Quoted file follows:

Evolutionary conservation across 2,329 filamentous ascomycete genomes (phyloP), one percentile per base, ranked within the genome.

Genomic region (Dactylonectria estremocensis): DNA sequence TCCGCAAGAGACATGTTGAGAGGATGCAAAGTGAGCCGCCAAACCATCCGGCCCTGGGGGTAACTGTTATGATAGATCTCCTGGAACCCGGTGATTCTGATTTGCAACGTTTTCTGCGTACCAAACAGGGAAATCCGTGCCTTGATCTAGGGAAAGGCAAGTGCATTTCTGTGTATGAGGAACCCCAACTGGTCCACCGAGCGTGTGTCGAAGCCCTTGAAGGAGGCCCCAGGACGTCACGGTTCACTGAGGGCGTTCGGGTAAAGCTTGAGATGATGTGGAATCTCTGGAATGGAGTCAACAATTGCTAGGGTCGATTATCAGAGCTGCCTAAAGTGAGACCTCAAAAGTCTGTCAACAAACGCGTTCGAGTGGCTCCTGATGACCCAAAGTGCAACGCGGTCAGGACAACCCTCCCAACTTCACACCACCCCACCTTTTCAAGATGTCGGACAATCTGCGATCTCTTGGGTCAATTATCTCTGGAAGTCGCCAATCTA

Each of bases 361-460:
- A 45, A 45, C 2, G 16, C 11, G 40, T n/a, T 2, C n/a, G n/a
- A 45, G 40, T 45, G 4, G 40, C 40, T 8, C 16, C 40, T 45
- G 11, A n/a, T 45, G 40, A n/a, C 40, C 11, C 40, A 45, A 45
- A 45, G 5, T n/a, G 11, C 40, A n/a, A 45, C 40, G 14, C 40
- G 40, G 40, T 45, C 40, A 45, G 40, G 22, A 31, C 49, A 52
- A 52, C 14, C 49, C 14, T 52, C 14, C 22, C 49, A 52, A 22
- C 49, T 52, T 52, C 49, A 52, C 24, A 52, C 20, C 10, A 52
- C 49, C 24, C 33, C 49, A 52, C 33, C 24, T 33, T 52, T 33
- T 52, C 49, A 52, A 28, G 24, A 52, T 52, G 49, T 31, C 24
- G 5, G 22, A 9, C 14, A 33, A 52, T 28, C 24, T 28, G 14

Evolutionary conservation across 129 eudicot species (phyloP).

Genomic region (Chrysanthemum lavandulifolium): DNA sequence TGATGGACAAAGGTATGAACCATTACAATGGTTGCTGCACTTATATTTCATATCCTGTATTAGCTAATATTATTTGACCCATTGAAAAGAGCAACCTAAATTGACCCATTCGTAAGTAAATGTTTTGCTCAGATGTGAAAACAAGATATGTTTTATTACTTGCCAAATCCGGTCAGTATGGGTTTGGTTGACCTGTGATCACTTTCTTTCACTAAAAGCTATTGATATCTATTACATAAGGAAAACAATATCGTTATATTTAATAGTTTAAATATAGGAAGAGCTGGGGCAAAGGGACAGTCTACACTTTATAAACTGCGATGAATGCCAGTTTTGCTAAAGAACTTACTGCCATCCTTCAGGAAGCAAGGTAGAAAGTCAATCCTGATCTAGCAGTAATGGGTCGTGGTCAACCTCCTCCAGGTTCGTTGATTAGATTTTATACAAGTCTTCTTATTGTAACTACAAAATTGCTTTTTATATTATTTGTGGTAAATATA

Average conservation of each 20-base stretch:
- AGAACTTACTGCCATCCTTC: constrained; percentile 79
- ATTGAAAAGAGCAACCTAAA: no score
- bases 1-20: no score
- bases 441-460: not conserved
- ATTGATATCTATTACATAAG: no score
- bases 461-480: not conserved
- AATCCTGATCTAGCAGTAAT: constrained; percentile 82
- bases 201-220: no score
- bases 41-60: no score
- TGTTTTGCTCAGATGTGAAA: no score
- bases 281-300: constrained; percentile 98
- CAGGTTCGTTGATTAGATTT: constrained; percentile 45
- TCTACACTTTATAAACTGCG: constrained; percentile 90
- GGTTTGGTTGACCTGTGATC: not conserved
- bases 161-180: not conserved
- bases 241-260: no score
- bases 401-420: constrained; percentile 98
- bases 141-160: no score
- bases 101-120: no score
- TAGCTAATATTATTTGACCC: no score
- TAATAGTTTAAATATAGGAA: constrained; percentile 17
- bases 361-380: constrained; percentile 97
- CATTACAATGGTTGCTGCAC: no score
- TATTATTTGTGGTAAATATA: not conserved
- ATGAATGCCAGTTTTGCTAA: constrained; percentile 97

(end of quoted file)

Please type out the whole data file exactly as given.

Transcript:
Evolutionary conservation across 2,329 filamentous ascomycete genomes (phyloP), one percentile per base, ranked within the genome.

Genomic region (Dactylonectria estremocensis): DNA sequence TCCGCAAGAGACATGTTGAGAGGATGCAAAGTGAGCCGCCAAACCATCCGGCCCTGGGGGTAACTGTTATGATAGATCTCCTGGAACCCGGTGATTCTGATTTGCAACGTTTTCTGCGTACCAAACAGGGAAATCCGTGCCTTGATCTAGGGAAAGGCAAGTGCATTTCTGTGTATGAGGAACCCCAACTGGTCCACCGAGCGTGTGTCGAAGCCCTTGAAGGAGGCCCCAGGACGTCACGGTTCACTGAGGGCGTTCGGGTAAAGCTTGAGATGATGTGGAATCTCTGGAATGGAGTCAACAATTGCTAGGGTCGATTATCAGAGCTGCCTAAAGTGAGACCTCAAAAGTCTGTCAACAAACGCGTTCGAGTGGCTCCTGATGACCCAAAGTGCAACGCGGTCAGGACAACCCTCCCAACTTCACACCACCCCACCTTTTCAAGATGTCGGACAATCTGCGATCTCTTGGGTCAATTATCTCTGGAAGTCGCCAATCTA

Each of bases 361-460:
- A 45, A 45, C 2, G 16, C 11, G 40, T n/a, T 2, C n/a, G n/a
- A 45, G 40, T 45, G 4, G 40, C 40, T 8, C 16, C 40, T 45
- G 11, A n/a, T 45, G 40, A n/a, C 40, C 11, C 40, A 45, A 45
- A 45, G 5, T n/a, G 11, C 40, A n/a, A 45, C 40, G 14, C 40
- G 40, G 40, T 45, C 40, A 45, G 40, G 22, A 31, C 49, A 52
- A 52, C 14, C 49, C 14, T 52, C 14, C 22, C 49, A 52, A 22
- C 49, T 52, T 52, C 49, A 52, C 24, A 52, C 20, C 10, A 52
- C 49, C 24, C 33, C 49, A 52, C 33, C 24, T 33, T 52, T 33
- T 52, C 49, A 52, A 28, G 24, A 52, T 52, G 49, T 31, C 24
- G 5, G 22, A 9, C 14, A 33, A 52, T 28, C 24, T 28, G 14

Evolutionary conservation across 129 eudicot species (phyloP).

Genomic region (Chrysanthemum lavandulifolium): DNA sequence TGATGGACAAAGGTATGAACCATTACAATGGTTGCTGCACTTATATTTCATATCCTGTATTAGCTAATATTATTTGACCCATTGAAAAGAGCAACCTAAATTGACCCATTCGTAAGTAAATGTTTTGCTCAGATGTGAAAACAAGATATGTTTTATTACTTGCCAAATCCGGTCAGTATGGGTTTGGTTGACCTGTGATCACTTTCTTTCACTAAAAGCTATTGATATCTATTACATAAGGAAAACAATATCGTTATATTTAATAGTTTAAATATAGGAAGAGCTGGGGCAAAGGGACAGTCTACACTTTATAAACTGCGATGAATGCCAGTTTTGCTAAAGAACTTACTGCCATCCTTCAGGAAGCAAGGTAGAAAGTCAATCCTGATCTAGCAGTAATGGGTCGTGGTCAACCTCCTCCAGGTTCGTTGATTAGATTTTATACAAGTCTTCTTATTGTAACTACAAAATTGCTTTTTATATTATTTGTGGTAAATATA

Average conservation of each 20-base stretch:
- AGAACTTACTGCCATCCTTC: constrained; percentile 79
- ATTGAAAAGAGCAACCTAAA: no score
- bases 1-20: no score
- bases 441-460: not conserved
- ATTGATATCTATTACATAAG: no score
- bases 461-480: not conserved
- AATCCTGATCTAGCAGTAAT: constrained; percentile 82
- bases 201-220: no score
- bases 41-60: no score
- TGTTTTGCTCAGATGTGAAA: no score
- bases 281-300: constrained; percentile 98
- CAGGTTCGTTGATTAGATTT: constrained; percentile 45
- TCTACACTTTATAAACTGCG: constrained; percentile 90
- GGTTTGGTTGACCTGTGATC: not conserved
- bases 161-180: not conserved
- bases 241-260: no score
- bases 401-420: constrained; percentile 98
- bases 141-160: no score
- bases 101-120: no score
- TAGCTAATATTATTTGACCC: no score
- TAATAGTTTAAATATAGGAA: constrained; percentile 17
- bases 361-380: constrained; percentile 97
- CATTACAATGGTTGCTGCAC: no score
- TATTATTTGTGGTAAATATA: not conserved
- ATGAATGCCAGTTTTGCTAA: constrained; percentile 97